“What Is the State of the Reds?” Some thoughts on the KNT future

One of the Tavern readers, paulykeno, left the following post in the new Tavern Forum:

Now that the dust has settled and the tears have dried over the Olympic exit- what is the state of the Reds in your opinion?

 

Son isn’t living up to his nickname of “Sonaldo”. At age 24 he is nowhere near the level of being even considered a prodigy. Lee Seung Woo has high expectations, but is still a mystery. There are a handful of marginally avg. young players in Europe. The backline at every level continues to be suspect at best. Whoever replaces Jung in the net will be a vast improvement, but a mediocre keeper at best.

 

What can Uli do? Will we ever have a “golden generation”? (Please don’t tell me that THIS is our golden generation.) Was the 2002 team of overachievers made up of blue-collar rough and tumble defenders, speedy midfielders/forwards, a iron horse goalie, and couple of prima donna hair models that never amounted to anything past 2002 our last good showing on the international stage in our lifetime?

 

I don’t want to sound all “gloom and doom”, but let’s have an honest conversation about the team. Another exit in group stage seems like the trajectory for 2018. The hopes of building from 2002 sounds like a fairytale told by hal-abeojis during Chuseok now. The further away that time grows from those achievements, the more the detractors (ie Italians) are proven right.

 

I will attempt to answer all of paulykeno’s questions in the following post:

Q: What is the state of the Reds going forward?

A: I thought the Dark Ages were over after CKR and CKH. Instead, we’ve gotten worse and worse. Truly, the “building off of 2002” phase dropped dead after the 2010 World Cup, and while we’re seeing more technically gifted players popping up, the Tuhon that characterized the KNT teams of old has disappeared. We are weaker than ever, and as BS as the FIFA rankings are, it reflects how low we’ve dropped. Even with an entire midfield – FW line that plays in Europe, inconsistent playing time, and the lack of a real leader like Park Ji Sung and Lee Young Pyo, is hurting us. In 2018, the core of the team will still be there and they will be much more experienced. But for obvious reasons we’re not going to get much farther than the RO16 if we manage to make it that far.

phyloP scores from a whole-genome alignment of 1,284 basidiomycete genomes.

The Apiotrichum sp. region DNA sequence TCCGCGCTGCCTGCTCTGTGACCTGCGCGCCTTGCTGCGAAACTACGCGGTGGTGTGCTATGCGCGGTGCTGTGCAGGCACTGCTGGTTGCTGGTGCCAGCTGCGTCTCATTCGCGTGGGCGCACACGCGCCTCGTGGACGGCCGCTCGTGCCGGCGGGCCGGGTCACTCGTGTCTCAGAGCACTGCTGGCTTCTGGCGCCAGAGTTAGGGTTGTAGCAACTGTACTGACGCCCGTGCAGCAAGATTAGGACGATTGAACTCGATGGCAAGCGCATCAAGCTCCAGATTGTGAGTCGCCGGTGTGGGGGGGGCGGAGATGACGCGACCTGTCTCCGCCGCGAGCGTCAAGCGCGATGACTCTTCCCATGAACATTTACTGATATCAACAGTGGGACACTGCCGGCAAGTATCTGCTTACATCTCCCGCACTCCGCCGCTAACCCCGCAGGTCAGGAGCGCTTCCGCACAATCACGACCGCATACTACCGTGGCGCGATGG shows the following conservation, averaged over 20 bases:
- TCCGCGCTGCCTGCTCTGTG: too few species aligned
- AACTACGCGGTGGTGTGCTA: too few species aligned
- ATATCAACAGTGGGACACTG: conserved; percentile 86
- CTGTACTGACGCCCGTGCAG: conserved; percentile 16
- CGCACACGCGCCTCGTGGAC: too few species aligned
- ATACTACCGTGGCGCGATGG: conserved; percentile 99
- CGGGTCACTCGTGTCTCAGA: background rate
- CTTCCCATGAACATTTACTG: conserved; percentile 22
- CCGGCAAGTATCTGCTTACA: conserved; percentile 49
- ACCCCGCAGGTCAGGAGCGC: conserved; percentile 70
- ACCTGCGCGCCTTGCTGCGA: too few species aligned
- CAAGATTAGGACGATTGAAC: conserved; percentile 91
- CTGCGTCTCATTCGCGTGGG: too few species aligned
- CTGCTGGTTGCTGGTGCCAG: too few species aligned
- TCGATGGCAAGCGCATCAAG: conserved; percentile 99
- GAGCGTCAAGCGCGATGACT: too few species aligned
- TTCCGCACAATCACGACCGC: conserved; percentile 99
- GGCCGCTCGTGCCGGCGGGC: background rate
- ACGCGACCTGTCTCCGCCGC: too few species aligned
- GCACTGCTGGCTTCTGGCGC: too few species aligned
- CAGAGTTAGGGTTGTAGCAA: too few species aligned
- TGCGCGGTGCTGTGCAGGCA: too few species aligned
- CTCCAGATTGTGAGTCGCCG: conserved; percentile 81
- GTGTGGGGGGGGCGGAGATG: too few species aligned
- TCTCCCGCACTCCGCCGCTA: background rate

I’m usually ever the optimist when it comes to the KNT but since 2014 I have been hit with some hard doses of reality. The future of the KNT does NOT look very bright. I say this despite players like the Barca kids + Lee Kang In, because time and time again the K League has proven to be garbage at 1) retaining its established talents 2) retaining young talent coming out of high school and 3) taking promising players and turning them pro. Then there is military duty, but that’s another issue for another time.

We’ve said this over and over again, but if I’m a standout footballer coming out of high school with appearances for the national team, I would honestly not go to the K League Classic. With only 12 teams, massive squad sizes, and the seniority system in place, I would be lucky to get 3-5 games as a 18/1 year old. The alternative options are J League and university, and in the J League obvious prejudices come in – would a Japanese manager play promising Japanese talents or Korean talents? The trend recently has been university, and there I spend 3 years playing some pretty low-tier football, where I probably won’t be challenged very much to be competitive. I debut at 21/22 years old, and I have about a 6 year career before I have to enlist with Sangju Sangmu or Ansan Police FC.

A talented European or Japanese player, on the other hand, can lawfully sign with a professional team any time they want, whereas Korean players cannot sign pro until 18. This law by itself is an issue because think about all the best players in the WORLD right now – they’ve been training solely to become a professional soccer player since they were less than 10 years old and the really good players go pro close to 16-17, especially in the “stepping stone leagues” like in Holland/Belgium. If this handicap isn’t enough for Korea, there’s the prospect of playing time. Korean players who are not in their final year of HS / final year of Uni always end up getting super rusty, because the vast majority of starting XI’s in HS and Uni are decided by seniority. 18 year olds tend to hit the pitch over 17 year olds, and 22 year olds hit the pitch over 19 year olds. That is why our U19 team is currently so rusty – in their first year of uni, they are not getting much playing time.